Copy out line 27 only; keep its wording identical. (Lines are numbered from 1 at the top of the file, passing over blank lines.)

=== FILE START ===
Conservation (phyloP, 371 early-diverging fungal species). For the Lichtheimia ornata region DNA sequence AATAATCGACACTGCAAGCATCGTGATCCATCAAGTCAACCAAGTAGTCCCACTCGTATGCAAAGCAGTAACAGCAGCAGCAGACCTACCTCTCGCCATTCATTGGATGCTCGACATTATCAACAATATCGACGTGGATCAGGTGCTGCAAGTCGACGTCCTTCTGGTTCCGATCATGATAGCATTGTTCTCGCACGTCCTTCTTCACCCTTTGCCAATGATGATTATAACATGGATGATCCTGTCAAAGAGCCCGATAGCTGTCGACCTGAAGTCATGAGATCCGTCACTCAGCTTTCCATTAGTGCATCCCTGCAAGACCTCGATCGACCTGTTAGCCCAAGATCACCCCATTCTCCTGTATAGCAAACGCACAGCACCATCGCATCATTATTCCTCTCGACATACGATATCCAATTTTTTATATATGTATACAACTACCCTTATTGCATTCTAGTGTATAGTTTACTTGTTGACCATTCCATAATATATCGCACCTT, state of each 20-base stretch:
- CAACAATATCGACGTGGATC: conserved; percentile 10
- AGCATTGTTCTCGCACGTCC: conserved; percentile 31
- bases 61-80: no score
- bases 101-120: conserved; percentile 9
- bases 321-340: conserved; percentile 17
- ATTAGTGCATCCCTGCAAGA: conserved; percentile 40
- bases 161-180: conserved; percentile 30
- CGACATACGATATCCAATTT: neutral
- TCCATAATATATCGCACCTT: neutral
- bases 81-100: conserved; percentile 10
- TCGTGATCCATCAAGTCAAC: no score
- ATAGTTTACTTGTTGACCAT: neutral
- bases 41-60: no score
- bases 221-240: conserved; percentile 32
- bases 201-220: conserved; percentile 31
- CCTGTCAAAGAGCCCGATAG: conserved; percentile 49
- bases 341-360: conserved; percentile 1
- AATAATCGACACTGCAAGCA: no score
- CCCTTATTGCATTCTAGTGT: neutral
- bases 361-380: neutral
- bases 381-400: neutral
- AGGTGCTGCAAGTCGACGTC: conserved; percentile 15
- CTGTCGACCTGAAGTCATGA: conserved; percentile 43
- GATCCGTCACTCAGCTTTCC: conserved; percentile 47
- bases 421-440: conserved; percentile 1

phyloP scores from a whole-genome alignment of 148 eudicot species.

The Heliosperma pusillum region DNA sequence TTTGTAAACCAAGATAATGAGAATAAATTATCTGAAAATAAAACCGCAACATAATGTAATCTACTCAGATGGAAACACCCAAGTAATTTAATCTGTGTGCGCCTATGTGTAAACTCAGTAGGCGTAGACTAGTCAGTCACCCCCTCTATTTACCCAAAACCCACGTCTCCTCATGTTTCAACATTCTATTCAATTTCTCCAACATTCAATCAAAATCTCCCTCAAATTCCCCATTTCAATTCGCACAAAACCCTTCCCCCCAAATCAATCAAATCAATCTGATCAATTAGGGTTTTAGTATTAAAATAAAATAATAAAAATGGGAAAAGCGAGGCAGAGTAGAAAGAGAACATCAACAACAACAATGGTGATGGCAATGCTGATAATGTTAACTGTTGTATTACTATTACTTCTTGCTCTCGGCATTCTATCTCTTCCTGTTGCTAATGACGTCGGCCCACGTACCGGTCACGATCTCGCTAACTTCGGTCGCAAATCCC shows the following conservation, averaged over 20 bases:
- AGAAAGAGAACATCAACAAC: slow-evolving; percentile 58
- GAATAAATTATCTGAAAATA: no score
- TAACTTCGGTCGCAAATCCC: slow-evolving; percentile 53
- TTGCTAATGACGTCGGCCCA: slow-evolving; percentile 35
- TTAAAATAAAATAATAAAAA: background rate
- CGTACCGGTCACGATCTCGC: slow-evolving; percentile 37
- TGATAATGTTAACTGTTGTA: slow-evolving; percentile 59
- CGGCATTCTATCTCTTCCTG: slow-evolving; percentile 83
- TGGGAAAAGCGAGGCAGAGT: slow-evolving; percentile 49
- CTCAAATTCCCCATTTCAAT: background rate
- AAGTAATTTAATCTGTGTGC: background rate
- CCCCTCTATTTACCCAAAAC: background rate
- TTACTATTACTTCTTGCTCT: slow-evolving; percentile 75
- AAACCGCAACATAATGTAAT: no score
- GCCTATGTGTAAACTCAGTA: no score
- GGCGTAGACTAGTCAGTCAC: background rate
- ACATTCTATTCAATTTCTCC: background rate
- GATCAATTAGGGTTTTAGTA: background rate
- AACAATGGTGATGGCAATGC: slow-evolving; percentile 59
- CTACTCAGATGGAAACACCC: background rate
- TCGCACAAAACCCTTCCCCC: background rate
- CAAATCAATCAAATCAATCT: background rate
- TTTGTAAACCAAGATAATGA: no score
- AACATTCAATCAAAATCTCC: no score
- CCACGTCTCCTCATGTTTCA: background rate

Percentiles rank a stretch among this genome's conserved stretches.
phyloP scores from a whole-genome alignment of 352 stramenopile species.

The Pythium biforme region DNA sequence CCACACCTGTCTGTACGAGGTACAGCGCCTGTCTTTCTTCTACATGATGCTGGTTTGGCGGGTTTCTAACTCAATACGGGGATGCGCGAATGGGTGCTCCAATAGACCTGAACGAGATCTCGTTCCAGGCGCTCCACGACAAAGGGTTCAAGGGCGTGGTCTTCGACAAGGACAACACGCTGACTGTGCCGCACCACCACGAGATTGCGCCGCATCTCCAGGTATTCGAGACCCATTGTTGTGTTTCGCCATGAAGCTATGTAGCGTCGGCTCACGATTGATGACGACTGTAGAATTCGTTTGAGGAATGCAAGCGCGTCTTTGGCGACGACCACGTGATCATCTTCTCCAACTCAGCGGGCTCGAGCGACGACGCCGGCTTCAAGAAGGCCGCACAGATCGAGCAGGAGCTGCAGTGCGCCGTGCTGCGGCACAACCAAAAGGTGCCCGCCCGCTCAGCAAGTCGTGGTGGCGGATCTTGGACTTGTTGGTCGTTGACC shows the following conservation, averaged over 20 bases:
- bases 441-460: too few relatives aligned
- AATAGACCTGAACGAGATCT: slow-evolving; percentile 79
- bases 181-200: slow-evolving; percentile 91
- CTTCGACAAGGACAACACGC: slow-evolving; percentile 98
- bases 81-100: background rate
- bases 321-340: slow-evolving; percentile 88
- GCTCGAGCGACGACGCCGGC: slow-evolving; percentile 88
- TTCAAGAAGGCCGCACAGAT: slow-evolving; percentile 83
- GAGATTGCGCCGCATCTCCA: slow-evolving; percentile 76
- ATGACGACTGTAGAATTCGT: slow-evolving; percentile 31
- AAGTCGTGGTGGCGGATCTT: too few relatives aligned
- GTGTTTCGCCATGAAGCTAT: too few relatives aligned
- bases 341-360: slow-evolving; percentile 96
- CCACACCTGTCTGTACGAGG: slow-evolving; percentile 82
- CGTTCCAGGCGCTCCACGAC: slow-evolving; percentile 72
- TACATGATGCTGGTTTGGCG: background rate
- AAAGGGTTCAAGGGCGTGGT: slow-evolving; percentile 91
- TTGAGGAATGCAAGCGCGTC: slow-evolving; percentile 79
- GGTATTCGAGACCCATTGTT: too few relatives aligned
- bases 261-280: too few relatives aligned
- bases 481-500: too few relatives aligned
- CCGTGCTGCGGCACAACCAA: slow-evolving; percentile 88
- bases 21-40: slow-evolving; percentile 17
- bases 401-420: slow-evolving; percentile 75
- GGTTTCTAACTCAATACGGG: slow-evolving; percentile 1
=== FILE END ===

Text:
phyloP scores from a whole-genome alignment of 148 eudicot species.